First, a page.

• When the athlete finally stops swimming because of the pain, the condition often improves but recurs with a return to swimming if the rotator cuff has not been specifically restrengthened.
  • The character of the pain in swimmer’s shoulder is similar to that of rotator cuff pain. The pain is often poorly localized and felt to be deep within the shoulder.
  • On occasion, the pain can be associated with a particular position or phase of the stroke.
  • A reproducible click or painful catch should alert the examiner to the possibility of a glenoid labral tear.
  • They may describe the pain as being deep, localized to the posterior aspect of the shoulder. Less commonly, they occasionally localize the pain anteriorly or at the deltoid insertion area of the upper arm. Pain characterized as such is consistent with rotator cuff tendinitis, the most common underlying cause of pain in swimmer’s shoulder.

Physical Exam

Observe both shoulders for any asymmetry, particularly in scapular position, or rotator cuff muscle mass (atrophy).

  • Range of motion
    • Check the ROM of both shoulders, comparing one side to the other.
    • In most swimmers, both internal rotation (IR) and external rotation (ER) are increased as compared to the general population.
  • Check shoulder strength
    • Assess the strength of the rotator cuff by resisting internal rotation (subscapularis) and external rotation (infraspinatus, teres minor) with the shoulder in the neutral position (at the side) and the elbow flexed to 90°.
    • Early on, the above tests may only produce pain; however, in advanced cases, weakness in the involved muscle, most commonly the supraspinatus, may be noted.
  • Check shoulder stability
    • In most swimmers’ shoulders, a mild-to-moderate increase in laxity is noted, indicating multidirectional laxity. Occasionally, this can lead to symptomatic instability in which the swimmer complains of the shoulder subluxing or shifting with use.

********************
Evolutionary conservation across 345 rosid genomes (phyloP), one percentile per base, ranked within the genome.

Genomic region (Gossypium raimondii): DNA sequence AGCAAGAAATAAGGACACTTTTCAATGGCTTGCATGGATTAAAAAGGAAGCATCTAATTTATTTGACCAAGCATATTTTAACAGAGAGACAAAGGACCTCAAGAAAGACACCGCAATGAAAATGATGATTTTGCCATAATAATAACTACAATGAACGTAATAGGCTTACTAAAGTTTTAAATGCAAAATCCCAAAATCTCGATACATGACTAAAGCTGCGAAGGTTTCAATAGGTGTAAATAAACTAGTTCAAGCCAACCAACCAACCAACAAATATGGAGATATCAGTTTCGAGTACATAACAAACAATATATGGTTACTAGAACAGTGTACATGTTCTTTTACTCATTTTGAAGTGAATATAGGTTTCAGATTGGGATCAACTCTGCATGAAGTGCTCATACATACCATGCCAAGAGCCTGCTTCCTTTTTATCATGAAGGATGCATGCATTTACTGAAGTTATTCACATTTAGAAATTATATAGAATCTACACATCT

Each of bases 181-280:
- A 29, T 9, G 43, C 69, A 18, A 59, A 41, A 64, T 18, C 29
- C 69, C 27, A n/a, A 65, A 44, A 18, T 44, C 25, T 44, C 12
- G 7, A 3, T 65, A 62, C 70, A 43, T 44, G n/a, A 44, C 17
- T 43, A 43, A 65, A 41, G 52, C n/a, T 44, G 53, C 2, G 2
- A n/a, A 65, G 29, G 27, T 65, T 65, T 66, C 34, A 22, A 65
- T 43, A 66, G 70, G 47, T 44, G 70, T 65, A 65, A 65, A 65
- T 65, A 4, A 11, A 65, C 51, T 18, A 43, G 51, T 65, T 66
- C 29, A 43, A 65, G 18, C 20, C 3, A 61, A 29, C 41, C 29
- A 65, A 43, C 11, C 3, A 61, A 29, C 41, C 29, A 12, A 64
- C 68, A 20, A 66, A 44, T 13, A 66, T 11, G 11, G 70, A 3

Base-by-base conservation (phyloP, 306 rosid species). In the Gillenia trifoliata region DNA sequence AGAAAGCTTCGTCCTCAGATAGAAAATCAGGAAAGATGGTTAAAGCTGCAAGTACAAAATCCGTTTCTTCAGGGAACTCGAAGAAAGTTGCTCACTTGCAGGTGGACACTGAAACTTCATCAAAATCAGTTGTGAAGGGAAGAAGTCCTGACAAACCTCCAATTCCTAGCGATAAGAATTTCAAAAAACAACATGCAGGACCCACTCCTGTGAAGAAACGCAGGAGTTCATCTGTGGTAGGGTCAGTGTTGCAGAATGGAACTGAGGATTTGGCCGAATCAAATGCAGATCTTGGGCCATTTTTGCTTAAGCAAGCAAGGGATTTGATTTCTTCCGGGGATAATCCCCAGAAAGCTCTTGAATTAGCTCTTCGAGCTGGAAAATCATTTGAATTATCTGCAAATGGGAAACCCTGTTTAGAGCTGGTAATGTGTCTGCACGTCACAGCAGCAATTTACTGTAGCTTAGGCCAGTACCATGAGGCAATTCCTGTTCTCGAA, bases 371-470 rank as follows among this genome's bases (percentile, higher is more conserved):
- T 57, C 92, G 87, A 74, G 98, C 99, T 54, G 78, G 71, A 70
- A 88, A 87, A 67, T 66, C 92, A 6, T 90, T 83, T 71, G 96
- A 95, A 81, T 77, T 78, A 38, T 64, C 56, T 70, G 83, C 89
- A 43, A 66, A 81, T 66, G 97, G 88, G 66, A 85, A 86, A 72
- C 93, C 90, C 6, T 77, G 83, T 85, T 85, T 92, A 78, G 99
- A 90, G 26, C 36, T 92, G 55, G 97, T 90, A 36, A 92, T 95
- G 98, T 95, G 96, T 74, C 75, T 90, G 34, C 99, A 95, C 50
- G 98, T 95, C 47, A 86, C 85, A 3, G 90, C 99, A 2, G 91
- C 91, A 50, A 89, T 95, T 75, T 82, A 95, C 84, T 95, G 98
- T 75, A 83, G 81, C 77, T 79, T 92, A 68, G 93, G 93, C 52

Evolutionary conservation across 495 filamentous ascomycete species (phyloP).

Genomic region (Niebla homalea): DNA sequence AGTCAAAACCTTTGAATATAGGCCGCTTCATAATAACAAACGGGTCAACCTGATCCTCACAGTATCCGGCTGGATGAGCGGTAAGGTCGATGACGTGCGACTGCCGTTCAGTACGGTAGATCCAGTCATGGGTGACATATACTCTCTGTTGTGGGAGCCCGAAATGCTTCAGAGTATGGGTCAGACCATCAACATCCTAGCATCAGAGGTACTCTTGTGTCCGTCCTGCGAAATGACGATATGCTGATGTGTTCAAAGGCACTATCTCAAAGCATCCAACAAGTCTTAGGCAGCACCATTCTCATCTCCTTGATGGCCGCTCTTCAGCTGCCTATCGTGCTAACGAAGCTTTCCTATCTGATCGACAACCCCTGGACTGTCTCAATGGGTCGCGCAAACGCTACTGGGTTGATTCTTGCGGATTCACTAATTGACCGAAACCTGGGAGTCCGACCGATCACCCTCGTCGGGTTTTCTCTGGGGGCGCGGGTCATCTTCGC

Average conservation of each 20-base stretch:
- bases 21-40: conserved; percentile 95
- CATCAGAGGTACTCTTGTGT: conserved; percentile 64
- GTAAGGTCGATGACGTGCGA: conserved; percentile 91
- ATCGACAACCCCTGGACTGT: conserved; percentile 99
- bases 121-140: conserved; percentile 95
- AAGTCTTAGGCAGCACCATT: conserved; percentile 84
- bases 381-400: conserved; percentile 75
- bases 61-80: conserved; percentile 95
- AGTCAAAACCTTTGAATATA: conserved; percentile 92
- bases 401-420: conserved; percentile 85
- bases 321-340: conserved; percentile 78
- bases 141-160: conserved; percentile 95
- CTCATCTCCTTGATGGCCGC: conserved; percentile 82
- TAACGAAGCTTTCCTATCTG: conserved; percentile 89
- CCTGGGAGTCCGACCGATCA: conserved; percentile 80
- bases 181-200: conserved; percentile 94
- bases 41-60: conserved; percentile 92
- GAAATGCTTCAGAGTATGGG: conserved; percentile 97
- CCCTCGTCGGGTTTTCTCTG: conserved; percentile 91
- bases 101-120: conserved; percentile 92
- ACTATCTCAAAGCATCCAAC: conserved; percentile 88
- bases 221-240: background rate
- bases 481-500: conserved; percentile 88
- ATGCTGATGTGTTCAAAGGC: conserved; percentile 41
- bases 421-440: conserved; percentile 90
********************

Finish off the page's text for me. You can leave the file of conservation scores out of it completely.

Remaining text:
• Check joint laxity
    • Assess inferior laxity by identifying the presence of a sulcus sign. This is completed by pulling the arm inferiorly, while checking for a gap or sulcus between the humeral head and lateral edge of the acromion, indicating inferior subluxation of the humeral head.
      • Grade 1 – Less than 1 finger breadth (< 1 cm)
      • Grade 2 – One finger breadth (1-2 cm)
      • Grade 3 – Greater than 1 finger breadth (> 2 cm)
    • Compare to the opposite shoulder (should be similar, except following unilateral traumatic injury).
    • Check for generalized ligamentous laxity (GLL) in other joints (eg, hyperextension at elbows and knees, thumb to forearm test, middle finger hyperextension to forearm). Generalized ligamentous laxity indicates a significant amount of inherent joint laxity related to the individual’s collagen composition and is more commonly found in females than males. Multidirectional instability (MDI) is more difficult to manage in the presence of GLL.
  • Check for labral tear
    • A labral tear is suggested when a painful click is noted during the recovery phase of the any overhand stroke. Often, the swimmer can reproduce this click during the exam.

How is it treated?

Treating Swimmers ShoulderThe key to injury prevention and rehabilitation is strength and conditioning. Due to the unstable nature of the shoulder, a strong and stable scapula (shoulder blade) is a necessity. Scapular weakness can contribute to an abnormal scapulohumeral rhythm (faulty stroke) and put increased stress on the rotator cuff and biceps. Two areas to pay special attention to are the internal rotators of the shoulder and the scapular stabilizers, which have been shown on EMG studies to be more prone to fatigue in freestyle swimmers. See the exercises below for some strengthening suggestions.

Another thought to minimize risk of injury is to be cautious with stretching. Most swimmers are not lacking flexibility and actually have a tendency to by hypermobile. Try to avoid partner stretching, which has a tendency to be too aggressive. A gentle 5-10 minute upper extremity warm-up should be enough to increase blood flow and prepare the muscles for a workout. Occasionally a swimmer may develop some tightness in the posterior shoulder capsule that can be a source of pain.

Will I make myself worse by swimming with pain?

The sooner a potential problem is identified and addressed, the better the chance for a quicker and healthier recovery. Remember, you need to pay attention to your body. If a swimmer continues to work through and ignore the pain, the inflammatory response will increase and make the pain more global. This makes it harder to pinpoint a diagnosis and focus the treatment on the source of the problem.